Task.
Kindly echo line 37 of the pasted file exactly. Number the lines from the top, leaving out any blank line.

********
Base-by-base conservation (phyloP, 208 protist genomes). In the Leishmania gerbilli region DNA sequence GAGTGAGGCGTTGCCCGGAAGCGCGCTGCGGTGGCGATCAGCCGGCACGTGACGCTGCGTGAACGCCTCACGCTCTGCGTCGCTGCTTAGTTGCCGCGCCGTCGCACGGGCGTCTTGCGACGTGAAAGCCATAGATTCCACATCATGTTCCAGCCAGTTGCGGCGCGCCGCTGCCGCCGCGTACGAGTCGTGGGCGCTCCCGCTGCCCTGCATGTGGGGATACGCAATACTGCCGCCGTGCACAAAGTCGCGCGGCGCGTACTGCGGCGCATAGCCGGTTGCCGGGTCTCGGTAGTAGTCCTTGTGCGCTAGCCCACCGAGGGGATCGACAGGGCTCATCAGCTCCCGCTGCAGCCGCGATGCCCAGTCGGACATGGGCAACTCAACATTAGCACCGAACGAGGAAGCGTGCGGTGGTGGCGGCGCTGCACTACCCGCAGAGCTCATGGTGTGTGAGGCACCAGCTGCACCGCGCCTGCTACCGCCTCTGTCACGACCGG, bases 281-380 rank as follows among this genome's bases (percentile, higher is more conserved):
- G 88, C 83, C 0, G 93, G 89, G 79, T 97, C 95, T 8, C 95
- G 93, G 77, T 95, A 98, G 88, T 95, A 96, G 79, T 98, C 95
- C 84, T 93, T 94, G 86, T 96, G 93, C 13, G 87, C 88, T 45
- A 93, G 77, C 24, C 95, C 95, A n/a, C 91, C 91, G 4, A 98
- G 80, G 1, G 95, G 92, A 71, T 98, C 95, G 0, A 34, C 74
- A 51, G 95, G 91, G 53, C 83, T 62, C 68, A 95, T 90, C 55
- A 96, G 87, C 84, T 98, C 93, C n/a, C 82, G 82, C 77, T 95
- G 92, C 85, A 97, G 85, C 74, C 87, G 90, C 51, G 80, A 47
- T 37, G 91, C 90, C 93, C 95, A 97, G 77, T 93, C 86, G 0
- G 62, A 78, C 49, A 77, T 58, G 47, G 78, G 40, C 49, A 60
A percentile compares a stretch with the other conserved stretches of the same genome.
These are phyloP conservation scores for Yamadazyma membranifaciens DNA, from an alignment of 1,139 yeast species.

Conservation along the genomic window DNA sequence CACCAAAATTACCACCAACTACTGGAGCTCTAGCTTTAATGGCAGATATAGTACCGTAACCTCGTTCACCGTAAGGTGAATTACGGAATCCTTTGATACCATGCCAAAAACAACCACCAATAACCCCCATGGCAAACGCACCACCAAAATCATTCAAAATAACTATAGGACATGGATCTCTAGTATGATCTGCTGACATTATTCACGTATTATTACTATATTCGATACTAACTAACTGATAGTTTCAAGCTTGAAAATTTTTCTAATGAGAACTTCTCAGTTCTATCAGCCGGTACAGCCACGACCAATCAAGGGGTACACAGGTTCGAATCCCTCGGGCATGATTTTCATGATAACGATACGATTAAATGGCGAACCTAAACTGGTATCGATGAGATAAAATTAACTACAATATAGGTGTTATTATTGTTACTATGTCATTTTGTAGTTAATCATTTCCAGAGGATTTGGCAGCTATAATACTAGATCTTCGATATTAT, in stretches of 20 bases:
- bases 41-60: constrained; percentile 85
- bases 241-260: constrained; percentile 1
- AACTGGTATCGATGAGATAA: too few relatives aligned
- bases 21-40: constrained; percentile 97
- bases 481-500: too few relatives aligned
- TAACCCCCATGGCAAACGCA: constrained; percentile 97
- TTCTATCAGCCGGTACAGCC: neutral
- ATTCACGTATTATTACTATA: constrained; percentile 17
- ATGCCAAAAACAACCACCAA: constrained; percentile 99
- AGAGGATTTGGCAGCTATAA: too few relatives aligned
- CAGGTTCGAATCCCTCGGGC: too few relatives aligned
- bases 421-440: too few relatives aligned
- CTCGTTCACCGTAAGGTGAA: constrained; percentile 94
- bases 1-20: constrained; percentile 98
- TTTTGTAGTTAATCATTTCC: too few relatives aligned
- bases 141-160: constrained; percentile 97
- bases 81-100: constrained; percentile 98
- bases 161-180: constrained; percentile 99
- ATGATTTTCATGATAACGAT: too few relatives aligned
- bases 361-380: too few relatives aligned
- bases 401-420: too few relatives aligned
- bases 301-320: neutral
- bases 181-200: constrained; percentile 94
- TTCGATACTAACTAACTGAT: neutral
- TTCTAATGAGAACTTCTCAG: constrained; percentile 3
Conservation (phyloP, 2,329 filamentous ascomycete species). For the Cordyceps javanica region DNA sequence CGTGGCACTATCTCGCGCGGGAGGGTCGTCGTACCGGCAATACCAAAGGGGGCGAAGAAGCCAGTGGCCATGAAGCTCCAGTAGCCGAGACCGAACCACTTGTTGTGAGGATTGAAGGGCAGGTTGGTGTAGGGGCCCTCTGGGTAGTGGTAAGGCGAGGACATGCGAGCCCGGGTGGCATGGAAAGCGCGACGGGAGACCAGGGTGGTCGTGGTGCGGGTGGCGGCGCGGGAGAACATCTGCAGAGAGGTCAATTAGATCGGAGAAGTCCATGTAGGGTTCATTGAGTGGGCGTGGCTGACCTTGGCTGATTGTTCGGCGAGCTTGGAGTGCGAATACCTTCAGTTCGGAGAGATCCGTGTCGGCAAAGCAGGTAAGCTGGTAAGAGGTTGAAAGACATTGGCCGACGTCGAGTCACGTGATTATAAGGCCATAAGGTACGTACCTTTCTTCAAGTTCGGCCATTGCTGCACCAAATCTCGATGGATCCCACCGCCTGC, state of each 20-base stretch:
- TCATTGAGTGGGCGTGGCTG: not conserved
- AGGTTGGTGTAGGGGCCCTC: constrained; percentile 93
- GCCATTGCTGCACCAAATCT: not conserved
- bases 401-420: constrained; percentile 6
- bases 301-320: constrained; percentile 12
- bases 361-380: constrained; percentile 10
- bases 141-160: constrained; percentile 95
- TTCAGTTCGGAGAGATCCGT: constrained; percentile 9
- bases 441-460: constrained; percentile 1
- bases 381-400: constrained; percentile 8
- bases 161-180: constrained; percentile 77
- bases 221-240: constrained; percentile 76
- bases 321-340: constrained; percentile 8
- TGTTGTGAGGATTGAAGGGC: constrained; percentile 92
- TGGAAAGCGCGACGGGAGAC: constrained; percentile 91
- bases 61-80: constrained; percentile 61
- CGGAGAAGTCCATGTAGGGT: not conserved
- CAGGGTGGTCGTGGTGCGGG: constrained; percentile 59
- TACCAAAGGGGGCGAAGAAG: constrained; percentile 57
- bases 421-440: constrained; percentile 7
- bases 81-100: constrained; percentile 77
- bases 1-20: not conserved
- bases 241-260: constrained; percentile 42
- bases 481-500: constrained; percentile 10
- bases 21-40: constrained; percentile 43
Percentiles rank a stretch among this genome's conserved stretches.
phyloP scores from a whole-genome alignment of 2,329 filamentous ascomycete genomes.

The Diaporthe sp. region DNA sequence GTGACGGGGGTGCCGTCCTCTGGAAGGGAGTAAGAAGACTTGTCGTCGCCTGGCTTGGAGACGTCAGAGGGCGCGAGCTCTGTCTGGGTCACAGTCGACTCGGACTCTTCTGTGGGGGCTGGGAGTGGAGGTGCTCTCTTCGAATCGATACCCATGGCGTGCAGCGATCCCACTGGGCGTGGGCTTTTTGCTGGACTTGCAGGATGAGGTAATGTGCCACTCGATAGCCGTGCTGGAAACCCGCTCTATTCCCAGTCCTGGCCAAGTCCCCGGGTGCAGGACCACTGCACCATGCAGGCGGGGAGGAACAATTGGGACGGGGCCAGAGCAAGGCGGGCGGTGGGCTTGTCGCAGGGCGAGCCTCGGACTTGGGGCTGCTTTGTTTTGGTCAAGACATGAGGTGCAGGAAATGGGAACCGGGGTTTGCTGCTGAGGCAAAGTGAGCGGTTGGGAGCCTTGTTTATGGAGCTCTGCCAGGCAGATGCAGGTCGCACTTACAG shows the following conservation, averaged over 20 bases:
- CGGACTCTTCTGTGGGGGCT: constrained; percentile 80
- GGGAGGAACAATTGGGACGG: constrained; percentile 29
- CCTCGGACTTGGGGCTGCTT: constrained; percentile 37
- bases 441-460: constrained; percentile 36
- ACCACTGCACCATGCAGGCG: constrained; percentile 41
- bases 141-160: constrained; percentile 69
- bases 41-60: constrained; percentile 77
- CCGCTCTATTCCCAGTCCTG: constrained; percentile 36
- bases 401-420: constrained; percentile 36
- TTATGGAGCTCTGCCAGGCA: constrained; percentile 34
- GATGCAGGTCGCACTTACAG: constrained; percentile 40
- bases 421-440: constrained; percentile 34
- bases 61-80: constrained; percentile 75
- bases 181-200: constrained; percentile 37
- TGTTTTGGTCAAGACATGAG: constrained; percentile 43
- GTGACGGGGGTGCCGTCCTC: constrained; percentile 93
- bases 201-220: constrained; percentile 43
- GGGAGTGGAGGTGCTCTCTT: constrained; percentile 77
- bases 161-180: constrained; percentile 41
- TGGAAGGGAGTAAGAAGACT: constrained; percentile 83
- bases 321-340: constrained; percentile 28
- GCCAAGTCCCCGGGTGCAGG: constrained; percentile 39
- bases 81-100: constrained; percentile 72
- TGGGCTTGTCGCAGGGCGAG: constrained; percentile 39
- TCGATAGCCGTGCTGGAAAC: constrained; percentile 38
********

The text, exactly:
- bases 181-200: constrained; percentile 94